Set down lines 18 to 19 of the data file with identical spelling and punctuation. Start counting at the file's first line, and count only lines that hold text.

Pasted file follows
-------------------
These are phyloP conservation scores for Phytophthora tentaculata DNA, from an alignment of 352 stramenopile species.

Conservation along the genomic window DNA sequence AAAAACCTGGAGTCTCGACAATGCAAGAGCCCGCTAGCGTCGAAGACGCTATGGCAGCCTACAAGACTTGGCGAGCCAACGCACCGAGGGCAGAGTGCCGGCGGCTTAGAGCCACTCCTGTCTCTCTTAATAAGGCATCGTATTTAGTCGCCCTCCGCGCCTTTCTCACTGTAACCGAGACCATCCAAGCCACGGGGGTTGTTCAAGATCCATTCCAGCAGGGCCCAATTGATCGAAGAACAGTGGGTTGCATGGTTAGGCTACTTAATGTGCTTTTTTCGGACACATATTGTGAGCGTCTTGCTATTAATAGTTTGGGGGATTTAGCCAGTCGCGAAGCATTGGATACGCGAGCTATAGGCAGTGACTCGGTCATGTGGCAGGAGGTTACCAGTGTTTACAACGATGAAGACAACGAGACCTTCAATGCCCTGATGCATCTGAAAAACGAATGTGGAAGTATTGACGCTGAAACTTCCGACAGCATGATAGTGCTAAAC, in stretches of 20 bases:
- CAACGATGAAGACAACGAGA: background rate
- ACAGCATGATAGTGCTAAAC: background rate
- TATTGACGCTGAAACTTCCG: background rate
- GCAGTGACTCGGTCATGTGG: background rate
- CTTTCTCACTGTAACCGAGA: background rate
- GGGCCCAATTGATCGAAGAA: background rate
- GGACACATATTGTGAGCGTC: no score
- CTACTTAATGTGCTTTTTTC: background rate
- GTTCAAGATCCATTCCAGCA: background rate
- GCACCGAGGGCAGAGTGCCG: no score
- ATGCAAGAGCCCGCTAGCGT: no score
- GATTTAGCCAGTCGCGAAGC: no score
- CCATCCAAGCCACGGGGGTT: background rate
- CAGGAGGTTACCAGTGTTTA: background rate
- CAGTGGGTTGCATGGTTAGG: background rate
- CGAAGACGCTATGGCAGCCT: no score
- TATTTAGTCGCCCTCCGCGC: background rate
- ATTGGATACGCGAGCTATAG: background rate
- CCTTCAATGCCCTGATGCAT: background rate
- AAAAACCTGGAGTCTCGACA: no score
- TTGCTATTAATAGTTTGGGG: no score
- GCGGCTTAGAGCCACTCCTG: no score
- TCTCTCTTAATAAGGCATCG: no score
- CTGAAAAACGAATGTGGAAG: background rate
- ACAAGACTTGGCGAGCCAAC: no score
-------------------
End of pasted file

- CGAAGACGCTATGGCAGCCT: no score
- TATTTAGTCGCCCTCCGCGC: background rate